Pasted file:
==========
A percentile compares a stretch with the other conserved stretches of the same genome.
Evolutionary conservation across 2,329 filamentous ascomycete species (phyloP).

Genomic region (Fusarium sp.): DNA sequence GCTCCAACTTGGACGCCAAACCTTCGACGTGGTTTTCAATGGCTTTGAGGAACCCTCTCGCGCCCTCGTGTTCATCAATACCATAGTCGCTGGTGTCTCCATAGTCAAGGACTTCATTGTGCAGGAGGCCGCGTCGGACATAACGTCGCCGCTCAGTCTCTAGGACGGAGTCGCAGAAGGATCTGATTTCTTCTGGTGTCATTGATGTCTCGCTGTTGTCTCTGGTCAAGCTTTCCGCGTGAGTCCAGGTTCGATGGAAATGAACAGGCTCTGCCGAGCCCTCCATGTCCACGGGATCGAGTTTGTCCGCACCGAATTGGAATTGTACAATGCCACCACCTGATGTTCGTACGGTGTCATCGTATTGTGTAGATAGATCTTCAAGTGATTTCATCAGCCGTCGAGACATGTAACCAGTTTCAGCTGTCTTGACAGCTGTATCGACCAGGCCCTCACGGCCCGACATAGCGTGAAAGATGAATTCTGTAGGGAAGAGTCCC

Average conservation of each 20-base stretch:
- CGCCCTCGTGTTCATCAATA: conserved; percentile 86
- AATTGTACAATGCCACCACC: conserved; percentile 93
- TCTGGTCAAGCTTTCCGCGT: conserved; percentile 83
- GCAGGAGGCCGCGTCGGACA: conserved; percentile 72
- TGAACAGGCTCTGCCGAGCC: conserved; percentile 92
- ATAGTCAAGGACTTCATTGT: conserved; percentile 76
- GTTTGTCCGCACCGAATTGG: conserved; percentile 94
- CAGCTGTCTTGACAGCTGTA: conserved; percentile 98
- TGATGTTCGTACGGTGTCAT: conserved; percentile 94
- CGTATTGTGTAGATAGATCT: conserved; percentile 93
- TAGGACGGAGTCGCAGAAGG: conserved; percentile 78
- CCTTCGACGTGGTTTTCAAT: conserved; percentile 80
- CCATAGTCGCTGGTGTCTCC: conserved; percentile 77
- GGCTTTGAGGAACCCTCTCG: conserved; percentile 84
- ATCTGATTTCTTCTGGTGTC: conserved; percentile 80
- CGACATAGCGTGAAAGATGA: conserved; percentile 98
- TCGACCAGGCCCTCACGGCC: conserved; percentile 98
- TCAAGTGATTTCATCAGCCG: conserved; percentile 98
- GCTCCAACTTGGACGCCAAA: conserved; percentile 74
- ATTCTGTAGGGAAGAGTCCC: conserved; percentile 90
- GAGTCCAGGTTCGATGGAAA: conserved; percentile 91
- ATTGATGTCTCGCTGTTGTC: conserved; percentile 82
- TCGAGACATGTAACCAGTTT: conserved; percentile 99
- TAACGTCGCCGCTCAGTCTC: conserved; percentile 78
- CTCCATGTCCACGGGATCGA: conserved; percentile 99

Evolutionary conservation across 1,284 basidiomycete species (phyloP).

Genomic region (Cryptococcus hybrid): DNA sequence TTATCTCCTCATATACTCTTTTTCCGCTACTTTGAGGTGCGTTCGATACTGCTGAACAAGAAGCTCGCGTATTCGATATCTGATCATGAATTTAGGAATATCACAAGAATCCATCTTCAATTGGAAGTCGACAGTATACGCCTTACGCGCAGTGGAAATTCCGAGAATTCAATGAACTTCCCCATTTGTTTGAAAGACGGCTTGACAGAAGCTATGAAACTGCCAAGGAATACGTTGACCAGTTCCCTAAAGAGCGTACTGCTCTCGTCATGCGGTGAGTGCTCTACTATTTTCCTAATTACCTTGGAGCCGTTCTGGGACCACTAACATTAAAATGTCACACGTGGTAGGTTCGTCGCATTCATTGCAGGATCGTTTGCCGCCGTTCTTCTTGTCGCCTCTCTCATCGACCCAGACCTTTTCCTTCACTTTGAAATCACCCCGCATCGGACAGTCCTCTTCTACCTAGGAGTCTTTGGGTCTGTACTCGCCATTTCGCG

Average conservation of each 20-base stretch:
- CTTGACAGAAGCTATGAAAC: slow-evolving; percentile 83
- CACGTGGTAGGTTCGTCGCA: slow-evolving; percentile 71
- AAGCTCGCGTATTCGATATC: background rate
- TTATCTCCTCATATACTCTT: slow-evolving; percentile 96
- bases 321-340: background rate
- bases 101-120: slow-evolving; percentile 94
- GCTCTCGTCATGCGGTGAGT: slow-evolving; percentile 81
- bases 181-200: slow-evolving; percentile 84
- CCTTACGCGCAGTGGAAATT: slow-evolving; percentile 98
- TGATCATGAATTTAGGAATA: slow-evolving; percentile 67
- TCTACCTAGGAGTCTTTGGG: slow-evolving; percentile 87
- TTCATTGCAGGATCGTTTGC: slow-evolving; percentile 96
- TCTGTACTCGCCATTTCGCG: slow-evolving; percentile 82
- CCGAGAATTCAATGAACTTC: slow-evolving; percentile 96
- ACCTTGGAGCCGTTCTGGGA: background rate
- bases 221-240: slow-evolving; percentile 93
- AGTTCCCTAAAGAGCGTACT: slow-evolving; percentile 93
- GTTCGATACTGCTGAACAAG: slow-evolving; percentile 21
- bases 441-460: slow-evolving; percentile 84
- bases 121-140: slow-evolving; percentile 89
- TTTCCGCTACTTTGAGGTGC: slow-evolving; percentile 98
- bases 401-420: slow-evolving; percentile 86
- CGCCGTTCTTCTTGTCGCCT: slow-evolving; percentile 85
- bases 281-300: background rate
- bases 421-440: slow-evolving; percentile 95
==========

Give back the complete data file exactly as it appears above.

A percentile compares a stretch with the other conserved stretches of the same genome.
Evolutionary conservation across 2,329 filamentous ascomycete species (phyloP).

Genomic region (Fusarium sp.): DNA sequence GCTCCAACTTGGACGCCAAACCTTCGACGTGGTTTTCAATGGCTTTGAGGAACCCTCTCGCGCCCTCGTGTTCATCAATACCATAGTCGCTGGTGTCTCCATAGTCAAGGACTTCATTGTGCAGGAGGCCGCGTCGGACATAACGTCGCCGCTCAGTCTCTAGGACGGAGTCGCAGAAGGATCTGATTTCTTCTGGTGTCATTGATGTCTCGCTGTTGTCTCTGGTCAAGCTTTCCGCGTGAGTCCAGGTTCGATGGAAATGAACAGGCTCTGCCGAGCCCTCCATGTCCACGGGATCGAGTTTGTCCGCACCGAATTGGAATTGTACAATGCCACCACCTGATGTTCGTACGGTGTCATCGTATTGTGTAGATAGATCTTCAAGTGATTTCATCAGCCGTCGAGACATGTAACCAGTTTCAGCTGTCTTGACAGCTGTATCGACCAGGCCCTCACGGCCCGACATAGCGTGAAAGATGAATTCTGTAGGGAAGAGTCCC

Average conservation of each 20-base stretch:
- CGCCCTCGTGTTCATCAATA: conserved; percentile 86
- AATTGTACAATGCCACCACC: conserved; percentile 93
- TCTGGTCAAGCTTTCCGCGT: conserved; percentile 83
- GCAGGAGGCCGCGTCGGACA: conserved; percentile 72
- TGAACAGGCTCTGCCGAGCC: conserved; percentile 92
- ATAGTCAAGGACTTCATTGT: conserved; percentile 76
- GTTTGTCCGCACCGAATTGG: conserved; percentile 94
- CAGCTGTCTTGACAGCTGTA: conserved; percentile 98
- TGATGTTCGTACGGTGTCAT: conserved; percentile 94
- CGTATTGTGTAGATAGATCT: conserved; percentile 93
- TAGGACGGAGTCGCAGAAGG: conserved; percentile 78
- CCTTCGACGTGGTTTTCAAT: conserved; percentile 80
- CCATAGTCGCTGGTGTCTCC: conserved; percentile 77
- GGCTTTGAGGAACCCTCTCG: conserved; percentile 84
- ATCTGATTTCTTCTGGTGTC: conserved; percentile 80
- CGACATAGCGTGAAAGATGA: conserved; percentile 98
- TCGACCAGGCCCTCACGGCC: conserved; percentile 98
- TCAAGTGATTTCATCAGCCG: conserved; percentile 98
- GCTCCAACTTGGACGCCAAA: conserved; percentile 74
- ATTCTGTAGGGAAGAGTCCC: conserved; percentile 90
- GAGTCCAGGTTCGATGGAAA: conserved; percentile 91
- ATTGATGTCTCGCTGTTGTC: conserved; percentile 82
- TCGAGACATGTAACCAGTTT: conserved; percentile 99
- TAACGTCGCCGCTCAGTCTC: conserved; percentile 78
- CTCCATGTCCACGGGATCGA: conserved; percentile 99

Evolutionary conservation across 1,284 basidiomycete species (phyloP).

Genomic region (Cryptococcus hybrid): DNA sequence TTATCTCCTCATATACTCTTTTTCCGCTACTTTGAGGTGCGTTCGATACTGCTGAACAAGAAGCTCGCGTATTCGATATCTGATCATGAATTTAGGAATATCACAAGAATCCATCTTCAATTGGAAGTCGACAGTATACGCCTTACGCGCAGTGGAAATTCCGAGAATTCAATGAACTTCCCCATTTGTTTGAAAGACGGCTTGACAGAAGCTATGAAACTGCCAAGGAATACGTTGACCAGTTCCCTAAAGAGCGTACTGCTCTCGTCATGCGGTGAGTGCTCTACTATTTTCCTAATTACCTTGGAGCCGTTCTGGGACCACTAACATTAAAATGTCACACGTGGTAGGTTCGTCGCATTCATTGCAGGATCGTTTGCCGCCGTTCTTCTTGTCGCCTCTCTCATCGACCCAGACCTTTTCCTTCACTTTGAAATCACCCCGCATCGGACAGTCCTCTTCTACCTAGGAGTCTTTGGGTCTGTACTCGCCATTTCGCG

Average conservation of each 20-base stretch:
- CTTGACAGAAGCTATGAAAC: slow-evolving; percentile 83
- CACGTGGTAGGTTCGTCGCA: slow-evolving; percentile 71
- AAGCTCGCGTATTCGATATC: background rate
- TTATCTCCTCATATACTCTT: slow-evolving; percentile 96
- bases 321-340: background rate
- bases 101-120: slow-evolving; percentile 94
- GCTCTCGTCATGCGGTGAGT: slow-evolving; percentile 81
- bases 181-200: slow-evolving; percentile 84
- CCTTACGCGCAGTGGAAATT: slow-evolving; percentile 98
- TGATCATGAATTTAGGAATA: slow-evolving; percentile 67
- TCTACCTAGGAGTCTTTGGG: slow-evolving; percentile 87
- TTCATTGCAGGATCGTTTGC: slow-evolving; percentile 96
- TCTGTACTCGCCATTTCGCG: slow-evolving; percentile 82
- CCGAGAATTCAATGAACTTC: slow-evolving; percentile 96
- ACCTTGGAGCCGTTCTGGGA: background rate
- bases 221-240: slow-evolving; percentile 93
- AGTTCCCTAAAGAGCGTACT: slow-evolving; percentile 93
- GTTCGATACTGCTGAACAAG: slow-evolving; percentile 21
- bases 441-460: slow-evolving; percentile 84
- bases 121-140: slow-evolving; percentile 89
- TTTCCGCTACTTTGAGGTGC: slow-evolving; percentile 98
- bases 401-420: slow-evolving; percentile 86
- CGCCGTTCTTCTTGTCGCCT: slow-evolving; percentile 85
- bases 281-300: background rate
- bases 421-440: slow-evolving; percentile 95